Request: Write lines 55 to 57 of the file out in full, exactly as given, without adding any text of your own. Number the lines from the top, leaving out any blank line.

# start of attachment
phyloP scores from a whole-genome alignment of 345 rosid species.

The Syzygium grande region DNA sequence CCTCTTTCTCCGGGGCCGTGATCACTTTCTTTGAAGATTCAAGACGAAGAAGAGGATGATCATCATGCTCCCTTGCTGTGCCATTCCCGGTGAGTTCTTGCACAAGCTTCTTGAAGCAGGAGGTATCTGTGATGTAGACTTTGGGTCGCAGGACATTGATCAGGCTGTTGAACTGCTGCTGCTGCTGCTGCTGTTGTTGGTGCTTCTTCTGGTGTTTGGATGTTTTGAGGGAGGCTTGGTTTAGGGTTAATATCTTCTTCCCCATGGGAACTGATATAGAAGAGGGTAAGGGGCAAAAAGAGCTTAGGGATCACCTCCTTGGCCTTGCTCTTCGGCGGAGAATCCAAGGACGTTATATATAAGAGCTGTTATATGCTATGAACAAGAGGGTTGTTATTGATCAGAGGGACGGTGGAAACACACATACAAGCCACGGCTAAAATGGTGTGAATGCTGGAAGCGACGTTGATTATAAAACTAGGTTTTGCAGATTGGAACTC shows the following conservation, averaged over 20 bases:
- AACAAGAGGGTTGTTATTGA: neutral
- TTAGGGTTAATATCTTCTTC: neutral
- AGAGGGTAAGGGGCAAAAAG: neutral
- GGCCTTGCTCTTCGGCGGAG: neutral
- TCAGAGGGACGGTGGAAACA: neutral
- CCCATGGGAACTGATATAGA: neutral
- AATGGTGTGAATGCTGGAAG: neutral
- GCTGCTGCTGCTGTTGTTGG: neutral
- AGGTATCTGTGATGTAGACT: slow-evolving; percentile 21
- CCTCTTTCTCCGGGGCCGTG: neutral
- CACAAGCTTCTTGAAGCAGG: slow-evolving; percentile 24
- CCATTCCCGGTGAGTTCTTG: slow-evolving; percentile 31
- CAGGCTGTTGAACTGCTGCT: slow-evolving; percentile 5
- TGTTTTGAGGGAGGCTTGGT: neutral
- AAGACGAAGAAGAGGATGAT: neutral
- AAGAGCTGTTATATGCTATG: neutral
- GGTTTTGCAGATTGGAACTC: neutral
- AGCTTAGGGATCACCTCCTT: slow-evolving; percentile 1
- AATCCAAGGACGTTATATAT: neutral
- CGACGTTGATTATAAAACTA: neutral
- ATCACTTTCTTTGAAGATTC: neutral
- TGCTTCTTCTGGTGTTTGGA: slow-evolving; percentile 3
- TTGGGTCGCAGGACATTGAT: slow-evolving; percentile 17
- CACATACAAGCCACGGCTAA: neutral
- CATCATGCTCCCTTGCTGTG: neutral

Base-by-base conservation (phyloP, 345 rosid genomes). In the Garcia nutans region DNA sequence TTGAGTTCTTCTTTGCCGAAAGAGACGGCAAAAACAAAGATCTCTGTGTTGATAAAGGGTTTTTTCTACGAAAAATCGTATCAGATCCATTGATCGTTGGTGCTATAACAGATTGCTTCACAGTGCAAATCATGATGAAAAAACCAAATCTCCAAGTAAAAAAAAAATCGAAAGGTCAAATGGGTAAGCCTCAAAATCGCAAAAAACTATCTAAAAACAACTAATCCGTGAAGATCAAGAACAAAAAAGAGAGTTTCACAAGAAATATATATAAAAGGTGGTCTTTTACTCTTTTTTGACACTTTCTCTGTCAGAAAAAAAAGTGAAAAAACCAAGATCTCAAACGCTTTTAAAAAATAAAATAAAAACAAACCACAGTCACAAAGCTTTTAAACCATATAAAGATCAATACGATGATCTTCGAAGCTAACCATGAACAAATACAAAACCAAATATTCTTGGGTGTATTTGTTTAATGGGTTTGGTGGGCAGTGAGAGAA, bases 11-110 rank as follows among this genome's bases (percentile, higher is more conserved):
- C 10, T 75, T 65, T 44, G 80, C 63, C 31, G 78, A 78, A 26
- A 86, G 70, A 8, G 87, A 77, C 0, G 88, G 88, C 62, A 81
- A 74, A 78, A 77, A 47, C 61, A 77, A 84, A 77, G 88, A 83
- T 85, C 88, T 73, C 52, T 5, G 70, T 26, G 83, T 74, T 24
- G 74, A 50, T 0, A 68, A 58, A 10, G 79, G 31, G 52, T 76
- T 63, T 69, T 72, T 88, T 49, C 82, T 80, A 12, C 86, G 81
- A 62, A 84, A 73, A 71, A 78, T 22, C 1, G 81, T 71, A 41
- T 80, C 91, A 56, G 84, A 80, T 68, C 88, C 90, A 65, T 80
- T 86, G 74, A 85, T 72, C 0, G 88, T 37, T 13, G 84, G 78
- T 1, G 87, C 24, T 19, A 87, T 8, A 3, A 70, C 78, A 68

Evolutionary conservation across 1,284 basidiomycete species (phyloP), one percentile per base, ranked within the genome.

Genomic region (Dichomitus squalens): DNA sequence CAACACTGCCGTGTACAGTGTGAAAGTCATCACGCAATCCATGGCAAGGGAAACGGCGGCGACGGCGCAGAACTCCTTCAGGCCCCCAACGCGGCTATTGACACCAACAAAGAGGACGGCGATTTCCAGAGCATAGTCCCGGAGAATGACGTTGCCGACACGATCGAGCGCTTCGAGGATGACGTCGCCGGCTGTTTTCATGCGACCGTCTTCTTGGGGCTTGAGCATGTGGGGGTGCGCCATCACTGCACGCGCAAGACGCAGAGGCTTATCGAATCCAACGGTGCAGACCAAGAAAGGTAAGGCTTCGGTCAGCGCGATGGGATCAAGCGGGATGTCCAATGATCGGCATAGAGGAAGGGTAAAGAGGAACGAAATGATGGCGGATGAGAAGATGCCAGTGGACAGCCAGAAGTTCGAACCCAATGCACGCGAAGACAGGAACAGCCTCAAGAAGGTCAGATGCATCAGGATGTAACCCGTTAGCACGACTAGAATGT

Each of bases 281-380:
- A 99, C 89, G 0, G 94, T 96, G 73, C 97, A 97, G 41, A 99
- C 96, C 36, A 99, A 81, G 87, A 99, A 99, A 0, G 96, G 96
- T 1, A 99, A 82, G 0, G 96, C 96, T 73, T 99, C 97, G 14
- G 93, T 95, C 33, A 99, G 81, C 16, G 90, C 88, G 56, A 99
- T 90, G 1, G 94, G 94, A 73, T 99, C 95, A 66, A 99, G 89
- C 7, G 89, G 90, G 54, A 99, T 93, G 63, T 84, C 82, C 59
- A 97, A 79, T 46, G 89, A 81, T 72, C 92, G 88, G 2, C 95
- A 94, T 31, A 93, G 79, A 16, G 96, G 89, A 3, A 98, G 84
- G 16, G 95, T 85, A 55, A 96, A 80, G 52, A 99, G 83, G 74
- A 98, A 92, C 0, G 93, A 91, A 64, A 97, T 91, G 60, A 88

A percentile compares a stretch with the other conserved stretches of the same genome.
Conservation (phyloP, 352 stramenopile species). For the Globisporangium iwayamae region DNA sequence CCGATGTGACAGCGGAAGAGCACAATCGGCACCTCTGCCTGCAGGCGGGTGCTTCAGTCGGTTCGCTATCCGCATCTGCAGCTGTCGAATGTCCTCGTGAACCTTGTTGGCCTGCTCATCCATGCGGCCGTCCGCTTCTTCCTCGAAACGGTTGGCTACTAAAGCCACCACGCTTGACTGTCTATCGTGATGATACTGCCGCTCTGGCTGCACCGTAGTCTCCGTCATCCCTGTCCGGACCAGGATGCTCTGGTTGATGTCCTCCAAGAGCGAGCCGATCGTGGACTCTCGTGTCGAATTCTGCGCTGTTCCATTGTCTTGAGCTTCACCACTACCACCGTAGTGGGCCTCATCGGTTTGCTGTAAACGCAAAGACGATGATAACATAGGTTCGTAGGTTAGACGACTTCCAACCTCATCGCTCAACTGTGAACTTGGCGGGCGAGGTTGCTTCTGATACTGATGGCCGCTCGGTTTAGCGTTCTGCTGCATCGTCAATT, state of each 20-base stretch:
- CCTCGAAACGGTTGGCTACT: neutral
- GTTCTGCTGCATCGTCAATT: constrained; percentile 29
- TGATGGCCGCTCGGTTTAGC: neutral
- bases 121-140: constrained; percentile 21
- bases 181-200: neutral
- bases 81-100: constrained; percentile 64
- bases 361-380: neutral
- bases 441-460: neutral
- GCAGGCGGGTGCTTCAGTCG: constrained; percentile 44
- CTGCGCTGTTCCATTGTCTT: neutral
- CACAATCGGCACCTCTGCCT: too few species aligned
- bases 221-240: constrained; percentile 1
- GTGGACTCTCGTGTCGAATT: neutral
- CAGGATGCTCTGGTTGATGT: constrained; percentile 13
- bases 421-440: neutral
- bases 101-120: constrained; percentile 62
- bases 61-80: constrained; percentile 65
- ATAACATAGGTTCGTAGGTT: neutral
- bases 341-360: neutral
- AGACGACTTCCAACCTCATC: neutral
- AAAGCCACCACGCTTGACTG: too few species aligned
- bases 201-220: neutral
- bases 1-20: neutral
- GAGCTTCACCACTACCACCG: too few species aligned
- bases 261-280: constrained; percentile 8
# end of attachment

- GTTCTGCTGCATCGTCAATT: constrained; percentile 29
- TGATGGCCGCTCGGTTTAGC: neutral
- bases 121-140: constrained; percentile 21